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The Forum > Article Comments > Was the Summit a success? > Comments

Was the Summit a success? : Comments

By Andrew Leigh, published 23/4/2008

At Kevin Rudd's 2020 Summit many nuggety little ideas emerged; not just in the official documents, but in conversations between participants.

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Three ideas from the summit that are not new but need promoting and extending are: the Golden Gurus volunteers, artists in schools and closer links between business and schools. Not re-inventing the wheel, just more spin.

Kevin Rennie
http://laborview.blogspot.com
Posted by top ender, Wednesday, 23 April 2008 10:17:38 AM
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Let's not judge anything quickly yet.

Let's wait for the PM'S report before making a final judgement.

However, even with the three ideas mentioned by Andrew in his article
it sounds as if the Summit did achieve a great deal.

I'm optimistic about Australia's future under the current leadership.
Posted by Foxy, Wednesday, 23 April 2008 3:11:14 PM
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REPUBLIC NOW!

Congratulations to Summiteers Bob Debus and Maxime McKew. Get on with the Republic! Preferably within two years, not by 2020!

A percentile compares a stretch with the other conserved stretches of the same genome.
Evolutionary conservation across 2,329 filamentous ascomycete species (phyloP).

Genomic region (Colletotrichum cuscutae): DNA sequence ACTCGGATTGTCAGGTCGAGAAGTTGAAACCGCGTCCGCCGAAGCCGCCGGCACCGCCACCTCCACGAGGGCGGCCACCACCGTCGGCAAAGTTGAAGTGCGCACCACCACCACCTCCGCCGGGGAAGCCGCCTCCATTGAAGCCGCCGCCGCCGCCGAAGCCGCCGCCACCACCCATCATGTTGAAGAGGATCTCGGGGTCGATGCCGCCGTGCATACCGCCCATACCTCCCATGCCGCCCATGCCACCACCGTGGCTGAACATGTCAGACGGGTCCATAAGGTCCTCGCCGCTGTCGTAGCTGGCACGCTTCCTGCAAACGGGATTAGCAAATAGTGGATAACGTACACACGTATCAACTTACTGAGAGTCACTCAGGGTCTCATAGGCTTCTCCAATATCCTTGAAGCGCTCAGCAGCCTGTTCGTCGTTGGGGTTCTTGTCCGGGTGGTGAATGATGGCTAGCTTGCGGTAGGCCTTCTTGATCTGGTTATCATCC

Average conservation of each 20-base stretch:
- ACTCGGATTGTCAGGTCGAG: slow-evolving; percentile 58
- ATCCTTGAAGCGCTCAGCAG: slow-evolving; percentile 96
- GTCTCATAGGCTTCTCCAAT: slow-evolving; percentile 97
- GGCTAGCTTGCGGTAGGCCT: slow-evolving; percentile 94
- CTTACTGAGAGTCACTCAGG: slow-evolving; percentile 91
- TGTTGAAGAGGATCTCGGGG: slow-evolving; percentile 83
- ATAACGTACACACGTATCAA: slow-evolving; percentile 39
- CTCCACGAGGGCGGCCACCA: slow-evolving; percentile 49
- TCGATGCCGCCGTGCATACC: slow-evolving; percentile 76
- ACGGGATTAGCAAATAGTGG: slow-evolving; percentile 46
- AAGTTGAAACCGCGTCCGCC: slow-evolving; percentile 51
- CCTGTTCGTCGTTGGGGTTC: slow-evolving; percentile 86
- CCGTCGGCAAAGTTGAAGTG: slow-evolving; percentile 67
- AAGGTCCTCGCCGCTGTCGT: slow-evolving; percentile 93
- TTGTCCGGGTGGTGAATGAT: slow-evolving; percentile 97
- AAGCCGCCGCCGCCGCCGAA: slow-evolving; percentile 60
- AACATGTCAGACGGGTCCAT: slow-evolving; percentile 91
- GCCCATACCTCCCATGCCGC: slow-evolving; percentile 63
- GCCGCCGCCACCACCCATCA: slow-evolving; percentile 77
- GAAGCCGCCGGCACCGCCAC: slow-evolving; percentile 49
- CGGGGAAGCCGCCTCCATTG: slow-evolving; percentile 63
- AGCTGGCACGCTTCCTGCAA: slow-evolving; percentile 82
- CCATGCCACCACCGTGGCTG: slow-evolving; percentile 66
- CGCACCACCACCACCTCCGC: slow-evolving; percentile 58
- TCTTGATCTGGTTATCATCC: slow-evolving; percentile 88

The Minimalist idea of a two stage process is ridiculous. "Do you want a Republic?" and then "What kind of Head of State?" The voters could rightly ask "Just what kind of Republic do you have in mind for us?" Tell us first!

Other strange Minimalist suggestions have been aired. The same mistake was made by the ARM in the early 1990s. We need a Maximalist, strategic plan for the Republic, now.
The Republic issue was only very superficially debated in the 1990s. The only topic of debate was the Head of State issue and even since the loss of the 1999 Referendum very few groups have failed to develop a strategic plan to talk about "What kind of Republic? In 1999 research clearly indicated that the voters lacked sufficient information. An education revolution? How about a booklet about Republican and constitutional options in everybody's post box, to begin with, now.

There is a very strong case for rewriting the entire Constitution. Some examples: replacing the dysfunctional federation with a much better decentralised system of governance; replacing the electoral regime (single-member districts) with proportional representation - party list system; doing away with dysfunctional aspects of the Westminster system (in particular that Ministers should be in and off the Parliament, resulting in functional amateurism of government throughout Australia); introducing a Bill of rights: creating reserved seats for Indigenous representatives in Parliament; limiting the powers of the executive government in dragging Australia into silly wars without popular or even parliamentary approval, changing the procedure to amend the Constitution (section 128) to include popular initiative and recall like in Switzerland; safeguarding the environment by entrenching protective guarantees in the Constitution, recognising the right of women and minorities in the Constitution; committing any Government to protect the sovereignty of the nation, both in terms of political and economic sovereignty.

My book is about a Maximalist Republic.